They had also asked that the cabinetry be minimal and practical, whilst also fitting in with and acknowledging the age of the property. Consequently, I chose a handleless option on the busy side of the kitchen for easy cleaning and a fuss-free feel and contrasted it with a bronze-handled Shaker door at the breakfast bar and drinks section for a more opulent edge.

Q: What design elements do you think make the scheme so successful?

It’s a hugely successful result – a luxury family kitchen that seamlessly merges contemporary elegance with the rustic charm of the barn.  It now offers a welcoming well-zoned space where the family can cook, dine at the large round table next to the dual-sided fireplace, unwind, and connect with the natural beauty of the local countryside.

Q: Now the project is finished, what aspects are you most pleased with?

I was very happy to create a luxury, multi-functional family-style kitchen that has plenty of hidden storage so the family can keep their kitchen space sophisticated, tidy and organised.

For example, the design includes plenty of storage for crockery, larder items, easy access to fresh ingredients and lots of storage for their children’s toys. For it to be a multi-functional space that works for this family, my layout includes dedicated areas to facilitate food preparation, coffee and tea making, cooking, dining, family gatherings, entertaining and moments of relaxation.

I am particularly pleased with the palette. When the client original came to me with a box filled with items she had collected from the site to use as a mood board, I knew this was going to be a beautiful space. It has the connectivity with the landscape which was crucial. I think we have achieved a user friendly and inviting space.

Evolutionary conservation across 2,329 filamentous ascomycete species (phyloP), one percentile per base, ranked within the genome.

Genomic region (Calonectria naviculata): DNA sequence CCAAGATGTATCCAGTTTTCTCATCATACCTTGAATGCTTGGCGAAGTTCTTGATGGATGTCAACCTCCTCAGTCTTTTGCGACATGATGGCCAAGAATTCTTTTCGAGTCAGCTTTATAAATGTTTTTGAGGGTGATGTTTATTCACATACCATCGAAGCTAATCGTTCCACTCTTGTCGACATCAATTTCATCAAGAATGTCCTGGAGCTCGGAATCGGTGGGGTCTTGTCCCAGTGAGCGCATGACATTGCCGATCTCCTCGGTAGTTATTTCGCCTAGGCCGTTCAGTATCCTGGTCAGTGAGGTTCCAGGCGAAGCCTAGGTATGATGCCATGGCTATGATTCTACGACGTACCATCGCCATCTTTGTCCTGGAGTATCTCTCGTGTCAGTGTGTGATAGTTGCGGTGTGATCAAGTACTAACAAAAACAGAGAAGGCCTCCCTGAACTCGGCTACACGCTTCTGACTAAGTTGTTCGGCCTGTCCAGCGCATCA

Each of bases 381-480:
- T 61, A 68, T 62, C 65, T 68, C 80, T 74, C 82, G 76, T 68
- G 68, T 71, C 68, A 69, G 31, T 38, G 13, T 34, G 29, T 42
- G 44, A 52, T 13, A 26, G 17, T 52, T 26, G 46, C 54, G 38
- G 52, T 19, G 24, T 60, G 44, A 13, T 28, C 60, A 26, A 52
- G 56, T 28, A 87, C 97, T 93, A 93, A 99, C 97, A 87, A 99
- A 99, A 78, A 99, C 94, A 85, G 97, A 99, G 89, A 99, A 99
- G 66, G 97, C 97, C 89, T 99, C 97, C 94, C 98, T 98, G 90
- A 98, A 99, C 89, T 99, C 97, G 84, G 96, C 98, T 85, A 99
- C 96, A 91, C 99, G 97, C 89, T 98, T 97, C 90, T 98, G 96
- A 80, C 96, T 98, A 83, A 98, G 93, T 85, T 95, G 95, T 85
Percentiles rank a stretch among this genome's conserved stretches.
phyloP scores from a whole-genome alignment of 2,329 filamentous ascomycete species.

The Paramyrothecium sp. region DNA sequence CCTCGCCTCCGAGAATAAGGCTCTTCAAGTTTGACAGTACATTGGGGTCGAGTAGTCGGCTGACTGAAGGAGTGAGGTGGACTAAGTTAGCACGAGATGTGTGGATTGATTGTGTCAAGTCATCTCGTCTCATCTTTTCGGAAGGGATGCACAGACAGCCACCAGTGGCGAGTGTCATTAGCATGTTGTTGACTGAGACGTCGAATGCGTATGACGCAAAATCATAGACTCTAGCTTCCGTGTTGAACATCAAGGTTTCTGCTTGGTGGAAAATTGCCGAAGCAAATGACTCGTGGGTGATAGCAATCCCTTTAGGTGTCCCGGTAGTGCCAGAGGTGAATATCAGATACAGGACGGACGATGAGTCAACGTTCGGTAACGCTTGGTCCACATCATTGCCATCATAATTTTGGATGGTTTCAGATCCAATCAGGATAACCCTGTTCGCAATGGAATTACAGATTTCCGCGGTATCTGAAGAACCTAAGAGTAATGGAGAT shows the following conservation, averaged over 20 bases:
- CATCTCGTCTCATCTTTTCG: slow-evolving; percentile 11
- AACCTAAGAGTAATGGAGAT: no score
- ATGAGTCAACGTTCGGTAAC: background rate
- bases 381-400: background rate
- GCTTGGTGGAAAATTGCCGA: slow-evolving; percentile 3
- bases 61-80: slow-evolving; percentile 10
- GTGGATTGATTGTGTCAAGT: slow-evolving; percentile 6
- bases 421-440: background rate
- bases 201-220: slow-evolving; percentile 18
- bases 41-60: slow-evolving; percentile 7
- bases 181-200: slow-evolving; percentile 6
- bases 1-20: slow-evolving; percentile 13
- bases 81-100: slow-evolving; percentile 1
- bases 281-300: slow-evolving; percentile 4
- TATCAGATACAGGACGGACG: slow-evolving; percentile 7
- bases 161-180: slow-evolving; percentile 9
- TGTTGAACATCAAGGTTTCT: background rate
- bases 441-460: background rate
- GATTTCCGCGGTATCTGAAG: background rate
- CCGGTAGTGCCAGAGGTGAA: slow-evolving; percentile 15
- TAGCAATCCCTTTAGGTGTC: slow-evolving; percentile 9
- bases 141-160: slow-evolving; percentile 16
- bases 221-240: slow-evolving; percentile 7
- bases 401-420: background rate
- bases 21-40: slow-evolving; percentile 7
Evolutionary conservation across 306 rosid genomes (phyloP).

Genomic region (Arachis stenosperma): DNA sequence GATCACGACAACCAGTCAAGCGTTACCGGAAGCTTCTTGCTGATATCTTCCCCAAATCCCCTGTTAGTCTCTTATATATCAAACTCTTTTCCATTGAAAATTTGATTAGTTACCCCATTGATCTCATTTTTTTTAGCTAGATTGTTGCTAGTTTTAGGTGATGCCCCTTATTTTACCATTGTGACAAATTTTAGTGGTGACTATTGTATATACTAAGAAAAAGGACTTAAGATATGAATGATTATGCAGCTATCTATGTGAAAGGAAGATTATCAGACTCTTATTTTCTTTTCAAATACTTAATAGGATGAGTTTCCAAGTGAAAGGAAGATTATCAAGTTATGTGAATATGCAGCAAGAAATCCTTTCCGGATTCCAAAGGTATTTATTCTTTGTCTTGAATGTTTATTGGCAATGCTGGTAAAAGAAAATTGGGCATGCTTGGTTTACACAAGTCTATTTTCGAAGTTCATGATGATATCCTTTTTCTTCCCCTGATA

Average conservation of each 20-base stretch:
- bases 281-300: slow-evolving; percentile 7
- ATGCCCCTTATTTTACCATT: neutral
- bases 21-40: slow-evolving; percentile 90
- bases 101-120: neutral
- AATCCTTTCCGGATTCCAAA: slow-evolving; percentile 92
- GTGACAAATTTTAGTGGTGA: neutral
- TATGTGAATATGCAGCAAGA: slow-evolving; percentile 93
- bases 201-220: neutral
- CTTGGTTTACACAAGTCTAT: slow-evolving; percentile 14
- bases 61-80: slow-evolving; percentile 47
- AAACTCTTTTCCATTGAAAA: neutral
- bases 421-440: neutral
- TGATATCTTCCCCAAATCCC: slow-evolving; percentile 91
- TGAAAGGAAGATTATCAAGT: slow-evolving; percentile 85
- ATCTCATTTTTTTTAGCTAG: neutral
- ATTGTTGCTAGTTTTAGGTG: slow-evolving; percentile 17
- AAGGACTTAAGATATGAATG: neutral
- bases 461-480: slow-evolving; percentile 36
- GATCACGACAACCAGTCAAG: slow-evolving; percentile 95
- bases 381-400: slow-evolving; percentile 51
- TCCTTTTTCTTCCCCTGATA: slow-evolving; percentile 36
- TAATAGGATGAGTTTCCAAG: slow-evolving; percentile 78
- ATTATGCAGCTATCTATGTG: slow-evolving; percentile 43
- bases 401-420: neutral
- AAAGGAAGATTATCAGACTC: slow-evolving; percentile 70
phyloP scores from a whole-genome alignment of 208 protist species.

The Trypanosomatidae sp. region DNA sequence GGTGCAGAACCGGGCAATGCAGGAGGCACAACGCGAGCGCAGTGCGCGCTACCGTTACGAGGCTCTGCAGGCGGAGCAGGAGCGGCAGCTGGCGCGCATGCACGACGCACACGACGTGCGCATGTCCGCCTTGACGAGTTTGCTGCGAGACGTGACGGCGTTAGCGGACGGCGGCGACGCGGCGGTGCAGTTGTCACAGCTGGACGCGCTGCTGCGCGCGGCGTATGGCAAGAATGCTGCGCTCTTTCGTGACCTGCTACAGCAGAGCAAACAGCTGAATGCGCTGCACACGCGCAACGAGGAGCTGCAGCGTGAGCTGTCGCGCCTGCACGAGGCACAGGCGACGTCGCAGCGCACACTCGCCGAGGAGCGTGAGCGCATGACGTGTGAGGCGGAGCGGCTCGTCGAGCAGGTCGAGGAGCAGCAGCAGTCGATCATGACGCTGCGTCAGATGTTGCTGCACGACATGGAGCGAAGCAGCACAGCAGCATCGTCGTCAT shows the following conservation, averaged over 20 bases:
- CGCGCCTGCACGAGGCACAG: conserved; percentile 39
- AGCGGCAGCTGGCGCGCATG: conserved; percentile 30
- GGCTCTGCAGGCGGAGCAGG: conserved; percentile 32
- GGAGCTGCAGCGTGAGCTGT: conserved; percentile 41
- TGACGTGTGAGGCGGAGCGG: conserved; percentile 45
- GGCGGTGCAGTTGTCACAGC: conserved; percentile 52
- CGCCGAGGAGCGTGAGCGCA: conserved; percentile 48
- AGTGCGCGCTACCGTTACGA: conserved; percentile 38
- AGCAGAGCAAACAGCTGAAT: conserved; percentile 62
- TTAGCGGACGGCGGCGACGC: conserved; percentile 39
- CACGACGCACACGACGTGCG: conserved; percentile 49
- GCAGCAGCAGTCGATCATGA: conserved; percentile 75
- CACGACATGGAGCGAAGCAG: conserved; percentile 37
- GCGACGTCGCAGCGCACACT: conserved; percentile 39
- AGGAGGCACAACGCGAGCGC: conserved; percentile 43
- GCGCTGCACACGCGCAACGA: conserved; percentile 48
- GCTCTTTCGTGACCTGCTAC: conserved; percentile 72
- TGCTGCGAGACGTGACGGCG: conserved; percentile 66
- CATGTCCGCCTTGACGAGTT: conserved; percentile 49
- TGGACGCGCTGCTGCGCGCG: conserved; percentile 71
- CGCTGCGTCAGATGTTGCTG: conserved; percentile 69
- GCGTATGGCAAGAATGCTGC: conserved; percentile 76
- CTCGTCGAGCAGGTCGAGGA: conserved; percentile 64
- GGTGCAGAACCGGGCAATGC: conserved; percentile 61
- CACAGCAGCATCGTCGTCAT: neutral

Q: As a designer, what is your best tips for someone who is embarking on their new kitchen project?

Ah, I have quite a few! Know your budget, or at least have a realistic figure in mind, and tell your designer. Ensure you connect with your designer, and that they understand your vision – you must be on the same wavelength. Don’t be fooled or pushed into sales or extreme discounts. Focus on the big picture first e.g. don’t dwell on your tap finish when you haven’t nailed the kitchen layout. If you look at your kitchen plan/design and you feel it doesn’t reflect you or has any soul, something isn’t right. Always get a frost-free freezer, and always get a pyrolytic oven! Try to go for a 290mm high warming drawer rather than a 140mm high warming drawer, you can do so much more in a taller model for minimal price difference. And one of my favourite tips to pass on is “If you think good design is expensive, you should look at the cost of bad design.” — Dr. Ralf Speth.